[By Sopuruchi Onwuka]
Gas flares at Nigeria’s oil producing sites result in waste of over 54 million barrels of oil equivalent (mboe) in resource value. This figure translates to about 148,000 barrels of oil equivalents per day, more than the total out of most African petroleum producers.
At prevailing oil price of $54 per barrel, the country which is currently sinking deep in external debts loses an equivalent of $2.916 billion annually to gas flares annually. The flared volumes of natural gas are produced in association with crude oil and other hydrocarbon liquids but burnt off for ease of operations.
The Oracle Today reports that natural gas trades on separate pricing template from crude oil and other hydrocarbon liquids.
Chairman of President Committee on National Gas Expansion Programme (NGEP), Dr Mohammed Ibrahim, told The Oracle Today in Lagos that loss calculation on energy waste at the country’s petroleum industry showed that producers in the country flare an average of 324 billion standard cubic feet of gas annually.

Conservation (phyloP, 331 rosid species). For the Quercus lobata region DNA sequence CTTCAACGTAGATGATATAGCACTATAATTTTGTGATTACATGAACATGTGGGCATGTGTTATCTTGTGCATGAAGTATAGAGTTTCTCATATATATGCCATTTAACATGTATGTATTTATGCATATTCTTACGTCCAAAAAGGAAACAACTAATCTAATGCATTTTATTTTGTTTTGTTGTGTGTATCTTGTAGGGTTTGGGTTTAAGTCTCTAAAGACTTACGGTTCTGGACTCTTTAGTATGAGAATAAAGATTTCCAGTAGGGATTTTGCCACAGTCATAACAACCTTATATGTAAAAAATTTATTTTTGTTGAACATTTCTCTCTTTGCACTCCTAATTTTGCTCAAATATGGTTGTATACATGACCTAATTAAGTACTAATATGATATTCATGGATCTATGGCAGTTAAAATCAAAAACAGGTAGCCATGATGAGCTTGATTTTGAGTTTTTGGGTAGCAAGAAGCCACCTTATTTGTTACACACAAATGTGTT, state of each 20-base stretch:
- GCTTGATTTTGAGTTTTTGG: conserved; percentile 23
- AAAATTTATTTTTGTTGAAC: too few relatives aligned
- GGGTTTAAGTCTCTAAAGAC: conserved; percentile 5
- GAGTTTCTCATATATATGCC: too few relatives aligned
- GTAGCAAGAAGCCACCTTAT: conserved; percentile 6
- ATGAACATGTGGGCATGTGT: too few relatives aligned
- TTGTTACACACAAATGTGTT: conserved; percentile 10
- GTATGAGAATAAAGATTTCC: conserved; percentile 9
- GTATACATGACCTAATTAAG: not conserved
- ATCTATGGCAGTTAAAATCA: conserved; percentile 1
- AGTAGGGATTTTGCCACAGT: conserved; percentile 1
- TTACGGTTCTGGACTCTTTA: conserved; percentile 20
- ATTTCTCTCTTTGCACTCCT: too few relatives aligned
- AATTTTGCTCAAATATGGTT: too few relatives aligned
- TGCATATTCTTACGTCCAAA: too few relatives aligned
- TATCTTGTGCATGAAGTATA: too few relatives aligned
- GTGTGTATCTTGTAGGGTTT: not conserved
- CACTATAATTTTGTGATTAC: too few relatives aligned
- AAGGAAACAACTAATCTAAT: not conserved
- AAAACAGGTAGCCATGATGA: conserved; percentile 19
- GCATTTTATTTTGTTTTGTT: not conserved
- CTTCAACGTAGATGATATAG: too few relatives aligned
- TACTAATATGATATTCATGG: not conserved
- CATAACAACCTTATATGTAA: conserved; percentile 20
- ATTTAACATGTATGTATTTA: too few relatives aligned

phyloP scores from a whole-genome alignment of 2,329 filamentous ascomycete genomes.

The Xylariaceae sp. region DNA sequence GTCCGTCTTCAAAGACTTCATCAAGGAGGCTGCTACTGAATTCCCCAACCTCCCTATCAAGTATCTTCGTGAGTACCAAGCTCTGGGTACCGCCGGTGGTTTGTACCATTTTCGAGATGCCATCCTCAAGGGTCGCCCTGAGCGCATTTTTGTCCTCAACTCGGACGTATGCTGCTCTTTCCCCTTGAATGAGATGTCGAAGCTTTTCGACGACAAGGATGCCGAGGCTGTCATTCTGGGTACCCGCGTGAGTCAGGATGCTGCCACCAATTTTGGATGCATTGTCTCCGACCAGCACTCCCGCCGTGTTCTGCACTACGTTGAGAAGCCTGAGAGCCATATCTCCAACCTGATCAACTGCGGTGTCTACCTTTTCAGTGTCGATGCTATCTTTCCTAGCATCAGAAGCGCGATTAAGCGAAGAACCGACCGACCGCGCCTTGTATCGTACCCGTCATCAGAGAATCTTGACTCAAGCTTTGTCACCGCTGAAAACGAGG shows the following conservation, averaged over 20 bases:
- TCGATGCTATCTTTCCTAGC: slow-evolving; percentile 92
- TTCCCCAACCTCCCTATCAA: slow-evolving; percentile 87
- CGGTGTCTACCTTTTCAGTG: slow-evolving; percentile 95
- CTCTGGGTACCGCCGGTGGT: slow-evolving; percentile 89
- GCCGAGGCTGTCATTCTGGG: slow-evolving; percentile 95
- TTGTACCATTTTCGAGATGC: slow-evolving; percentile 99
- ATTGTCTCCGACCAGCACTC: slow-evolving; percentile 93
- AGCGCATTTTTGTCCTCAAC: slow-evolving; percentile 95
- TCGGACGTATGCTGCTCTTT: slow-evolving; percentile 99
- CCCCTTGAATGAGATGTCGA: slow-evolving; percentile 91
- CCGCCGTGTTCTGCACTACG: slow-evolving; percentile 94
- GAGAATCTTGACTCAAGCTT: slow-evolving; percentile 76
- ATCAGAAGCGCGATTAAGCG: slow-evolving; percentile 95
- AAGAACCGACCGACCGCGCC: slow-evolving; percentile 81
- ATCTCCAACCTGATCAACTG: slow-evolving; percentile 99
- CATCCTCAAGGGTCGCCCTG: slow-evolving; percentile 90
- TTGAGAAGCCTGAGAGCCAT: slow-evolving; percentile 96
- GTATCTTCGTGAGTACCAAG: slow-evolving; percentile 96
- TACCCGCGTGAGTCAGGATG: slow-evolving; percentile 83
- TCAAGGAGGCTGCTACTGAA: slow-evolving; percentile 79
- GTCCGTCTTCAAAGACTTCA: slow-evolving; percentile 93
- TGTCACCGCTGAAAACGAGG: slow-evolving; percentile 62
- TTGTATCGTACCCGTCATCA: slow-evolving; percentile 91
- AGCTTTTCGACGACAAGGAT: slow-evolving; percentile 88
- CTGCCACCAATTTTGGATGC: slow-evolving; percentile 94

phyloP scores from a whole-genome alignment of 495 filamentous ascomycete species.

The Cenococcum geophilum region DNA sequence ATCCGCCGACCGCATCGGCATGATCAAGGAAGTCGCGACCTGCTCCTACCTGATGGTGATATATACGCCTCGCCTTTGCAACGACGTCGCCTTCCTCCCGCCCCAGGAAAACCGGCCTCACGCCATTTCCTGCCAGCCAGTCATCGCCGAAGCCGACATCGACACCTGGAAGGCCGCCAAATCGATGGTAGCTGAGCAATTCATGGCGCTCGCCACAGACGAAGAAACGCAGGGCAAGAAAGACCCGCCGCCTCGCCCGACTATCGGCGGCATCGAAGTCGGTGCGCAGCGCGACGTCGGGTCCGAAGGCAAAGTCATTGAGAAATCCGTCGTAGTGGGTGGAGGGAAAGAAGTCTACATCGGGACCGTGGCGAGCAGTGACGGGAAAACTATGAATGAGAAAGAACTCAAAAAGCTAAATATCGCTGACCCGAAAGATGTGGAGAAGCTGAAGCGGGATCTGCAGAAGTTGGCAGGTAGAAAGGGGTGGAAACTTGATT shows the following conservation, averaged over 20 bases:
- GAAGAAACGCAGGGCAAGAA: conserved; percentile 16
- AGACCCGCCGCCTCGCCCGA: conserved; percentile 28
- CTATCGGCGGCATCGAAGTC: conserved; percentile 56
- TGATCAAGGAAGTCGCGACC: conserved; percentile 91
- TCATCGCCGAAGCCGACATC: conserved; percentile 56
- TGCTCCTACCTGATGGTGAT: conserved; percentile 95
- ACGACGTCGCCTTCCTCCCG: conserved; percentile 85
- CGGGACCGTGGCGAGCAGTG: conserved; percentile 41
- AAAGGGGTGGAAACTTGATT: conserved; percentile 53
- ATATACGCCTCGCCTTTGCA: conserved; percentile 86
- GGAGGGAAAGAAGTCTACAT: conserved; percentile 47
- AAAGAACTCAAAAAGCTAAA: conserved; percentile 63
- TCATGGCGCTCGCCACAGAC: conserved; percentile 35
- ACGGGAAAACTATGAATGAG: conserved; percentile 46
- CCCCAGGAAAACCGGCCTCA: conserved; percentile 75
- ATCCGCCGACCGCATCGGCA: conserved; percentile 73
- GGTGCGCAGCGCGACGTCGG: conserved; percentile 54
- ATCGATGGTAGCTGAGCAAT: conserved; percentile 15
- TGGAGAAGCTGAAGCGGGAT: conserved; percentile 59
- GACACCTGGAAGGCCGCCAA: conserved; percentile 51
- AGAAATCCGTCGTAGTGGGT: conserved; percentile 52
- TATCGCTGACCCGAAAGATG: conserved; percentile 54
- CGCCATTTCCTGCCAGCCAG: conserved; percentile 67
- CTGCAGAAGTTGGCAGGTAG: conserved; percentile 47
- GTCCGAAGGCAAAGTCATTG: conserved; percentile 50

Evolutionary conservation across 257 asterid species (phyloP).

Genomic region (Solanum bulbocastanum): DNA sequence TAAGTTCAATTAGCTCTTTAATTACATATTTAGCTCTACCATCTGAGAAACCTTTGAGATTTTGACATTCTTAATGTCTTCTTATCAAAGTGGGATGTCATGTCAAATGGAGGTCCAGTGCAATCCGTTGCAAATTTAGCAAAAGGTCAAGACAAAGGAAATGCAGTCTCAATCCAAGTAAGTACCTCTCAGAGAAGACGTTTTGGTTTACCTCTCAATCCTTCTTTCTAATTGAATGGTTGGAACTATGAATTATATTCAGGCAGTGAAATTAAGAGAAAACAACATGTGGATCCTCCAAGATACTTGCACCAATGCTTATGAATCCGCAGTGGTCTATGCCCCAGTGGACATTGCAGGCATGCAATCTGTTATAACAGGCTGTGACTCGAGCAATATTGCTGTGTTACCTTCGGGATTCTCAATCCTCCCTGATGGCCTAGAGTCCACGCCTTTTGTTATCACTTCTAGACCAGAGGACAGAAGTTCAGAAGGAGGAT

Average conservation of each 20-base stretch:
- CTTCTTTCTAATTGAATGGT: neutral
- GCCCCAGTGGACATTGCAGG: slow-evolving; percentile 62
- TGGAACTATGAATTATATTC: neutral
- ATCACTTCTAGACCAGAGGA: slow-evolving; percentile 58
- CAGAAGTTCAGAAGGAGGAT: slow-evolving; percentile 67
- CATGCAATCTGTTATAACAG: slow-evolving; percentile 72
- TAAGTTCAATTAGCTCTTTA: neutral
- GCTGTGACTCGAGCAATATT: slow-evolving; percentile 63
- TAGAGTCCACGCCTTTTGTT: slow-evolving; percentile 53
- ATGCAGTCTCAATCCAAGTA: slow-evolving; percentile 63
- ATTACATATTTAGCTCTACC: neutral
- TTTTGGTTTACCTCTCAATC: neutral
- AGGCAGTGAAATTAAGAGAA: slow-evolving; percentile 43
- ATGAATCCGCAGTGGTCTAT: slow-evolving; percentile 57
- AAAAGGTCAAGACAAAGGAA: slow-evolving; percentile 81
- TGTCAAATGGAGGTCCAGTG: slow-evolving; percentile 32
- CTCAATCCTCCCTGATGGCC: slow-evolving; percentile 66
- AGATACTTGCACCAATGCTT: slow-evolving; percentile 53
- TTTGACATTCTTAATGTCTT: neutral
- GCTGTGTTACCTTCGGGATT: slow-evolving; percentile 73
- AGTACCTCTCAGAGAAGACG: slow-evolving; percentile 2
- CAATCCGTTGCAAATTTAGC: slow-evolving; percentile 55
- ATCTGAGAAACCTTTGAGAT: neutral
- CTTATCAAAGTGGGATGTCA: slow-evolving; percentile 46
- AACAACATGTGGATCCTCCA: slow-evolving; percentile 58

He lamented that apart from the commodity worth of the petroleum resources allowed to waste, the economic value of gas flares in the country exceed annual N1.0 trillion in ancillary business earnings.
According to Dr. Ibrahim whose committee is driving popularization of natural gas for fuel and industrial feed application in the country, efficient harnessing of the resources could provide basis for investments in over 85 manufacturing projects in the country annually, create some 300,000 direct employment opportunities and over 1.2 million indirect jobs annually.
In pointing at the environmental benefits of harnessing associated natural gas for fuel and industrial application, Dr Ibrahim stated that zero flare upstream operations in the country could arrest emission of 22 metric tons of carbon dioxide into the Nigerian environment and earn the nation over $2.0 billion or another N1.0 trillion in carbon credit.
On alternative value of flared gas, he said the flared volumes could be harnessed to fire generation of 12 megawatts of electricity to spur economic and social activities in the country, boost Nigeria’s per capita electricity utilization, and crash the cost of running businesses.
Pointing at the benefits of gas as alternative fuel energy for homes, Dr Ibrahim stated that commercialization of flare gas harnessed from Nigerian oilfields could also enhance penetration of cooking gas in the country by 60 percent or 600,000 tons per annum.